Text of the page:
Rivers defenseman Pat Lawn will soon be skating with his team in an Elite Eight semifinal. The 3.5-star prospect grew up in Waltham, Mass., and recently committed to Bentley for the 2021-22 season.
Neutral Zone caught up with the ’01 and chatted about his youth hockey experience, his time at Rivers and more.
Neutral Zone: How and when did you start playing hockey?
Pat Lawn: I started playing hockey when I was around three years old when my dad signed me up for learn to skate at Veterans Memorial Rink in Waltham.
NZ: What’s your earliest memory of playing hockey?
PL: My earliest memory of playing hockey was when my mites team full of all my best friends beat the best team in our league for the championship.
NZ: What was your youth hockey experience like?
PL: For almost the entirety of my youth hockey career, I played for the Boston Jr. Eagles. I got to play with and against some of the top players in the country, and this is where I really fell in love with the game.
NZ: How did you end up Rivers?
PL: In seventh grade, my family and I started talking about prep school. We looked at Rivers, Roxbury Latin, and BB&N. After my visitation day at Rivers, I knew exactly where I wanted to be. And of course, I would get the chance to play for one of the best coaches in high school hockey under Shawn McEachern.
NZ: How has playing there helped your development?
PL: Playing at Rivers has shaped me into the player I am today. As a team, we value hard work, smart play, and trusting our system. Also, the older guys on the team have set a great example of what that looks like. Playing alongside Brown commit Tony Andreozzi has helped me improve my skills in all aspects of the game. Day in and day out we learn what it takes to get to the next level.
NZ: Take us through the NCAA recruitment process. What other schools were you talking to and where did you visit?
PL: Earlier this season, I began to gain interest from several schools. Some Ivy League and Hockey East schools began contacting coach Mceachern asking for my transcripts. Although, Bentley was the only school that got in touch with me and showed a lot of interest. I was in touch with coach Ben Murphy from Bentley throughout the season, until I set up a time to visit in early February
NZ: What made you decide to commit to Bentley?
PL: On my visit a couple weeks ago, I was extremely impressed with the academic and athletic sides of the school. The new rink is a state-of-the-art facility, and I knew right away that Bentley would be the school for me. coach Soderquist and coach Murphy showed their full and honest interest throughout the recruitment process. I am excited to be a part of everything Bentley has to offer on and off the ice.
NZ: What went into that decision for you and your family to know it was the right place?
PL: Bentley happens to be in my hometown of Waltham, so it’s really cool to be the first local kid to join the program. My family and I understand that it is an awesome opportunity for me to attend such a great school and a rising hockey program with the new rink.
NZ: What’s the strangest thing you’ve seen while playing hockey?
PL: A couple months ago in a game against Belmont Hill, our goalie got a 10-minute misconduct and was sent to the penalty box. It was definitely an interesting moment and something my teammates and I can joke about now.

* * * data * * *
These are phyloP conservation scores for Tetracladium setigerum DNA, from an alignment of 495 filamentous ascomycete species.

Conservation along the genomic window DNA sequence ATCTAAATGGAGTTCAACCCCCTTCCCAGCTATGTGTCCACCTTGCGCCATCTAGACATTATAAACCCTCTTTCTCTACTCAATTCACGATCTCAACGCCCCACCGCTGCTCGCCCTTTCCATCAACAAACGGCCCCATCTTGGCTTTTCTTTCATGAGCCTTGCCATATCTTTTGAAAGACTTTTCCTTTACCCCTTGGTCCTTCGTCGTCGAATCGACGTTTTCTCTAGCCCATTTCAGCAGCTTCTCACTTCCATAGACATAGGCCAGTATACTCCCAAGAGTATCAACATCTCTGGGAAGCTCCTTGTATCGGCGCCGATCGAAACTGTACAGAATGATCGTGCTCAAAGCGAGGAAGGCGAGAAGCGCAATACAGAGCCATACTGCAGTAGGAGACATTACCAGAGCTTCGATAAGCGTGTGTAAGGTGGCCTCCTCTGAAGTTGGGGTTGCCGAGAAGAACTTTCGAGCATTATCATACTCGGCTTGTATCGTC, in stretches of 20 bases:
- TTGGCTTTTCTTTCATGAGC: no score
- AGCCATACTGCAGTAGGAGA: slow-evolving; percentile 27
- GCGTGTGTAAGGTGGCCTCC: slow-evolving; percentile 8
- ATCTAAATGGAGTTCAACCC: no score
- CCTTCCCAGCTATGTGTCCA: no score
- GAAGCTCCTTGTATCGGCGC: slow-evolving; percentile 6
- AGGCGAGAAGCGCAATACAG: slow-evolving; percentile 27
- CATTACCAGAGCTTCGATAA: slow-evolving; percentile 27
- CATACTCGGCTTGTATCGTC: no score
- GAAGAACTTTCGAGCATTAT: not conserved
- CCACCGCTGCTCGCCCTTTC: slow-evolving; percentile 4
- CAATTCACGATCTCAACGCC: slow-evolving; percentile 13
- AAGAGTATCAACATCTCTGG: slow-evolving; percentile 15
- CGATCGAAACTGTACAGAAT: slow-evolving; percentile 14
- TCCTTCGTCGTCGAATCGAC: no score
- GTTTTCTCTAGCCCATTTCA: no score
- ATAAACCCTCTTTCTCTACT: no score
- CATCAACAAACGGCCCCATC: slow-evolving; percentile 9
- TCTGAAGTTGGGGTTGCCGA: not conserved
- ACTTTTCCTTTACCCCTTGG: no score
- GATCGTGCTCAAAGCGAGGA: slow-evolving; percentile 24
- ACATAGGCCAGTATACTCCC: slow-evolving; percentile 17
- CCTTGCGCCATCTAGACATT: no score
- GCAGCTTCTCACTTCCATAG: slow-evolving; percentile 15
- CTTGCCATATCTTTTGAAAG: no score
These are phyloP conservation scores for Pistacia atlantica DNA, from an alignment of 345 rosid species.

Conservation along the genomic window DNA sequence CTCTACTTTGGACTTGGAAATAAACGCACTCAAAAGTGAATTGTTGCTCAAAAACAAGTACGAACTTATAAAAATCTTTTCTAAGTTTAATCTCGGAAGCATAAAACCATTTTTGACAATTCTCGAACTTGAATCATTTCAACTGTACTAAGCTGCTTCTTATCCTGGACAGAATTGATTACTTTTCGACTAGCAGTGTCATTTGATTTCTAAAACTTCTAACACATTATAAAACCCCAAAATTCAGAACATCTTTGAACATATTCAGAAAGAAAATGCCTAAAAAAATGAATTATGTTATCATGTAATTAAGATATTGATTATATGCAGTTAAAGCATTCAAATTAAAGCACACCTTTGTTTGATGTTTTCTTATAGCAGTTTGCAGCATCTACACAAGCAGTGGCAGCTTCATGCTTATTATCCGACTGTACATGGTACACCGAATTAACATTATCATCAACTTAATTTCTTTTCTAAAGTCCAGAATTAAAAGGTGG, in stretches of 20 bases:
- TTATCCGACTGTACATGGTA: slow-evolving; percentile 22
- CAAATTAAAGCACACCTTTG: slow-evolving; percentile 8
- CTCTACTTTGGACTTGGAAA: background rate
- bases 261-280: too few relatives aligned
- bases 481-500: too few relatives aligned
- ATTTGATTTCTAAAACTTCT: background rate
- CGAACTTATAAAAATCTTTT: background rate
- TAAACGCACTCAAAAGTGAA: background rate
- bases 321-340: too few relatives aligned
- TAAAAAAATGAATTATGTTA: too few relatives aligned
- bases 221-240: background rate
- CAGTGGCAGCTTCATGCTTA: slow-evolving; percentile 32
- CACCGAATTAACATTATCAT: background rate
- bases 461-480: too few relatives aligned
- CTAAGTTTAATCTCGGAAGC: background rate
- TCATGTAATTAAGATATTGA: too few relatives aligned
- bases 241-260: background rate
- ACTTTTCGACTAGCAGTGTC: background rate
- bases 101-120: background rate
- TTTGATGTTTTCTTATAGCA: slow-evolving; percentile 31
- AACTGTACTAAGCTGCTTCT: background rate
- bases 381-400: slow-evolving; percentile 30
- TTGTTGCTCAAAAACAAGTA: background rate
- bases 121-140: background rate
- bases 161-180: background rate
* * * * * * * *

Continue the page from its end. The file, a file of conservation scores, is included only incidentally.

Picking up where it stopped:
NZ: What’s the best piece of advice anyone’s given you in hockey?
PL: Some of the best advice I’ve received in hockey has been to trust my game and not think too much. I play my best when I play hard, fast, loose and don’t worry about anything but playing my game.
NZ: What are your best on-ice skills?
PL: My best on-ice skills are my smarts, physical abilities and strong skating. I have a good stick in the defensive zone, and I’m able to make smart plays to move the play up ice. I have been fortunate enough to play meaningful minutes this year which shows that I am able to be reliable in tight-game situations.
NZ: What aspect of your game are you working on improving the most?
PL: I’m working hard to improve my offensive abilities. I need to get up ice more in joining the rush and work the blue line better to get pucks on net. It’s important for me to work toward becoming an all-around player instead of just a one-way defenseman.
NZ: Is there a professional player you model your game after?
PL: One of my players is Torey Krug on the Boston Bruins. Just like him, I’m a bit of an undersized defenseman, although I am strong in the defensive end and can make plays.
NZ: Who’s been the biggest influence in your hockey career?
PL: The biggest influences in my hockey career have been my parents and coach Mceachern. My parents have been the all my life, from early mornings at the youth hockey rink, to attending all my games at Rivers. Meanwhile, coach Mceachern has pushed me to continue to make strides in the right direction. He finds the best in me, and is the reason I am able to move to the next level.
NZ: What’s the toughest challenge you’ve faced in hockey?
PL: The toughest challenge I’ve faced in hockey came during my freshman year at Rivers. On a very old and experienced team, it was tough for me to find a role, and because of that I didn’t receive the minutes I would’ve liked. I learned from my experience and was able to come back ready to take on a bigger role this year.
NZ: What’s the toughest challenge you’ve faced in life?
PL: The toughest challenge I’ve faced in life was my decision to attend Rivers. In a time where I was beginning to form some lifelong friendships in Waltham, I was willing to give it all up for a new life at Rivers. Luckily, I made the best decision of my life.